The Environmental Studies program provides an interdisciplinary curriculum that spans the natural sciences, social sciences, and humanities. Distribution requirements enable students to develop a broad understanding of complex environmental issues that entails thinking beyond existing disciplinary frameworks and boundaries. Through their coursework, Environmental Studies students acquire skill sets – in historical and scientific inquiry, critical thinking and effective communication, and social, cultural and political analysis – that are essential to solving contemporary environmental problems. Students in the program are trained in the use of digital mapping and spatial analytical tools that are increasingly in demand by governmental agencies, non-profit organizations and the private sector, preparing them for a range of professional opportunities
The Minor in Environmental Studies (ENVS) consists of 18 credits of coursework reflecting each of the program’s major fields.
- Requirement 1: 01:381:101 Introduction to Environmental Studies (3 credits) (can be substituted with 01:450:102)
- Requirement 2: Natural Sciences. A total of 3 credits (see detailed course list on degree navigator)
- Requirement 3: Environmental Humanities. A total of 3 credits (see detailed course list on degree navigator)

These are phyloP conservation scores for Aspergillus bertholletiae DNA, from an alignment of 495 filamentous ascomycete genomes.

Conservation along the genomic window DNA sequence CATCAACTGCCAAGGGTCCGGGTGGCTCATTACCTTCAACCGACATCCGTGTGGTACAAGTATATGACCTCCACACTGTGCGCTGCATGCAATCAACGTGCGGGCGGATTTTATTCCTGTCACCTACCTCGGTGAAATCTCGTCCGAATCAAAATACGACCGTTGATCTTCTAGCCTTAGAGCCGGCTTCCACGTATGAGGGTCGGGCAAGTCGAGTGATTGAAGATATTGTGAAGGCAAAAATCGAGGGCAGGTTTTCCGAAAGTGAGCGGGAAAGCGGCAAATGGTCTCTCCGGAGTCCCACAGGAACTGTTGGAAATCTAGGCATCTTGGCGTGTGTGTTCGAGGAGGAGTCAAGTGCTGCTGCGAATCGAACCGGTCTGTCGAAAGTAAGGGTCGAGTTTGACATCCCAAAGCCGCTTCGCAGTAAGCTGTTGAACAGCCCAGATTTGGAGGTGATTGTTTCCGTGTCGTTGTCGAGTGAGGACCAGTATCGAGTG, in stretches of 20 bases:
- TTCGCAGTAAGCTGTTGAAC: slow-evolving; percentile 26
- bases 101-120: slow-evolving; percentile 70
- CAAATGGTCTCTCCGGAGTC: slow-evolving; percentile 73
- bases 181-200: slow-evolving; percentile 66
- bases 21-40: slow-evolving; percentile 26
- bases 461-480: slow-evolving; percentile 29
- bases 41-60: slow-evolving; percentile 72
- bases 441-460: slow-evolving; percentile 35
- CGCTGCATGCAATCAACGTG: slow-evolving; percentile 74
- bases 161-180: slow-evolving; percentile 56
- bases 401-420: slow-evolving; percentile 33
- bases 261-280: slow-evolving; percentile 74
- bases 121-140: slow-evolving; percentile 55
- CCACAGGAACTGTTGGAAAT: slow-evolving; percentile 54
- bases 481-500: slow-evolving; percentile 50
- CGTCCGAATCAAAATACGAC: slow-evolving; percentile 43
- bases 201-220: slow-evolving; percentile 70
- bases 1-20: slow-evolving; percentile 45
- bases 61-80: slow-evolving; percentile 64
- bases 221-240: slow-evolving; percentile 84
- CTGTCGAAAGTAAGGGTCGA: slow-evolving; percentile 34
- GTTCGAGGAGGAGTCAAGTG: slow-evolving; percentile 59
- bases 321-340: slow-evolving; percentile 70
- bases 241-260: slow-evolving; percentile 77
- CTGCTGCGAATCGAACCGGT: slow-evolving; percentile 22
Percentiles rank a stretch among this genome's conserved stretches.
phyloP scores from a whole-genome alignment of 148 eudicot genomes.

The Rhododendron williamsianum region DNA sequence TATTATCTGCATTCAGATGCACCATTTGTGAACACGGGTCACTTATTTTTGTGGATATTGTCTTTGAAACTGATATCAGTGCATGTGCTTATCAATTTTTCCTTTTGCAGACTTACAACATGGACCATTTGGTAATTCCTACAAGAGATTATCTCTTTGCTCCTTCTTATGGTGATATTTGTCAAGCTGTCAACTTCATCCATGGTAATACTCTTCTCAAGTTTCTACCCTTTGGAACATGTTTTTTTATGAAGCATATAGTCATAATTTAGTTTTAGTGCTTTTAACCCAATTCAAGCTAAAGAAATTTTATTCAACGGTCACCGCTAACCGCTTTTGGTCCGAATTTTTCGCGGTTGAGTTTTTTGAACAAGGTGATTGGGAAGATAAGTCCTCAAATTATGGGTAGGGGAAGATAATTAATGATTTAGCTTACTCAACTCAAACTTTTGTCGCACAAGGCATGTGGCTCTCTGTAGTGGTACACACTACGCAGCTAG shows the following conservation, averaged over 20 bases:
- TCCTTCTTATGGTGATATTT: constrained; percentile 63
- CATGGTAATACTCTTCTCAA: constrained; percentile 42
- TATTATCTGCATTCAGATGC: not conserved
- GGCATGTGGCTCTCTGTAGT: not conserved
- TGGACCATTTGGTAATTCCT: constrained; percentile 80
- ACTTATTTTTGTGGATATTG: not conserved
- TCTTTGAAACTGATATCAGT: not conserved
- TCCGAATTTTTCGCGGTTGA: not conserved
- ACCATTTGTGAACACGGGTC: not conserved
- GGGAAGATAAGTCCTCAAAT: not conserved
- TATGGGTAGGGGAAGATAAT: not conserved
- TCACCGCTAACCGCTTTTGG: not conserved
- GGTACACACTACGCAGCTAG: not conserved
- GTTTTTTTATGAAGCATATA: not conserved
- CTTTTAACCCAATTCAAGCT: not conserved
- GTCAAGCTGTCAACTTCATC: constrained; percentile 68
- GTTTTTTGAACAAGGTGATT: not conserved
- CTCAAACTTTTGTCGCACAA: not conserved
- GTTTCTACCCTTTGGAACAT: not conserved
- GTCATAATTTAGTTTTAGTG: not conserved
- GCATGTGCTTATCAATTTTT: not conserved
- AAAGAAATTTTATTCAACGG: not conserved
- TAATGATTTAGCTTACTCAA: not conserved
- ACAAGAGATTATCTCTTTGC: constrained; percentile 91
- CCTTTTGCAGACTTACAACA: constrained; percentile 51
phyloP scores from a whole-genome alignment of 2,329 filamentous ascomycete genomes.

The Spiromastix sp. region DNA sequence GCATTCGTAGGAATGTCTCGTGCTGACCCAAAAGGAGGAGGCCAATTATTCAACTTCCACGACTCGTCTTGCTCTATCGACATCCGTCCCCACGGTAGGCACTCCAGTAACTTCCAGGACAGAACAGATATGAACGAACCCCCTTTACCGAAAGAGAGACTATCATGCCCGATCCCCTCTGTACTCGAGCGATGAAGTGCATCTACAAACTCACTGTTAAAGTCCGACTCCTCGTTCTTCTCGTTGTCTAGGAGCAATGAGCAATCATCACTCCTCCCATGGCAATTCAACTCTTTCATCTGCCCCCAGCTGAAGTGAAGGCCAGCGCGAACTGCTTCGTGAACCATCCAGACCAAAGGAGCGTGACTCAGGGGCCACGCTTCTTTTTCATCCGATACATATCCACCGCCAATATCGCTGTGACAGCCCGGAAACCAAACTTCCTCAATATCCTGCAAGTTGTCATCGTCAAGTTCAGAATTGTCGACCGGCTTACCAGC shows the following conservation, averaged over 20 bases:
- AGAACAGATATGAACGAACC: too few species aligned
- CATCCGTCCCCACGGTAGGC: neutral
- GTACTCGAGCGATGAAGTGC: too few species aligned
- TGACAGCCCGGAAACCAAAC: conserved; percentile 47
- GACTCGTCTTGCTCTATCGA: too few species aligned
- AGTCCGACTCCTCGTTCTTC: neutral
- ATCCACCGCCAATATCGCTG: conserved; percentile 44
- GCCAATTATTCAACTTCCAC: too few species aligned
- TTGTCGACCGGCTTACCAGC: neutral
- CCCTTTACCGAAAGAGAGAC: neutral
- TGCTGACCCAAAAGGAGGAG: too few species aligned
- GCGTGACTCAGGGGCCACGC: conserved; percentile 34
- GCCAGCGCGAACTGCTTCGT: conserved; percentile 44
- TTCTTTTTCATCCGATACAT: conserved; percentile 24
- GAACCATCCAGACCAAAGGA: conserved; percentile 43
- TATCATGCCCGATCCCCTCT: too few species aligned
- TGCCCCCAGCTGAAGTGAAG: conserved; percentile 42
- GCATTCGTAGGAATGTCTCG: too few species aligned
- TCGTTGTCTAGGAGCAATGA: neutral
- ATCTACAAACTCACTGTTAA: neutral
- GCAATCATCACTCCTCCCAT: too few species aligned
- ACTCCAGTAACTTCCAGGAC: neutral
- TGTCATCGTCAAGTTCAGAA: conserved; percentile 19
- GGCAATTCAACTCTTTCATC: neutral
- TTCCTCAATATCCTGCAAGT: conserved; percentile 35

- Requirement 4: Environmental Social Sciences. A total of 3 credits (see detailed course list on degree navigator)
- Requirement 5: ENVS Methods/Techniques. A total of 3 credits (see detailed course list on degree navigator)
- Requirement 6: Elective. A total of 3 credits (see detailed course list on degree navigator)
A maximum of 6 credits toward the Minor in ENVS can be earned at the 100 level.
At least 6 credits toward the Minor in ENVS must be earned at the 300 – 400 level.
No more than 6 of these credits can be double counted for another program.
No more than one course with a grade of D may be used in the Minor in ENVS.
Learning Goals for the Minor in Environmental Studies
This program has three learning goals:
- Environmental Literacy – Students who complete the minor will understand and be able to articulate, both orally and in writing, the core principles, concepts, and theories that form the field’s interdisciplinary foundation.
- Environmental Methods/Techniques – Students who complete the minor will be able to demonstrate proficiency in at least one spatial analytical method/technique.
- Environmental Problem Solving – Students who complete the minor will be able to apply perspectives from the natural sciences, social sciences and humanities in an integrated fashion to analyze concrete environmental problems and evaluate alternative approaches to them.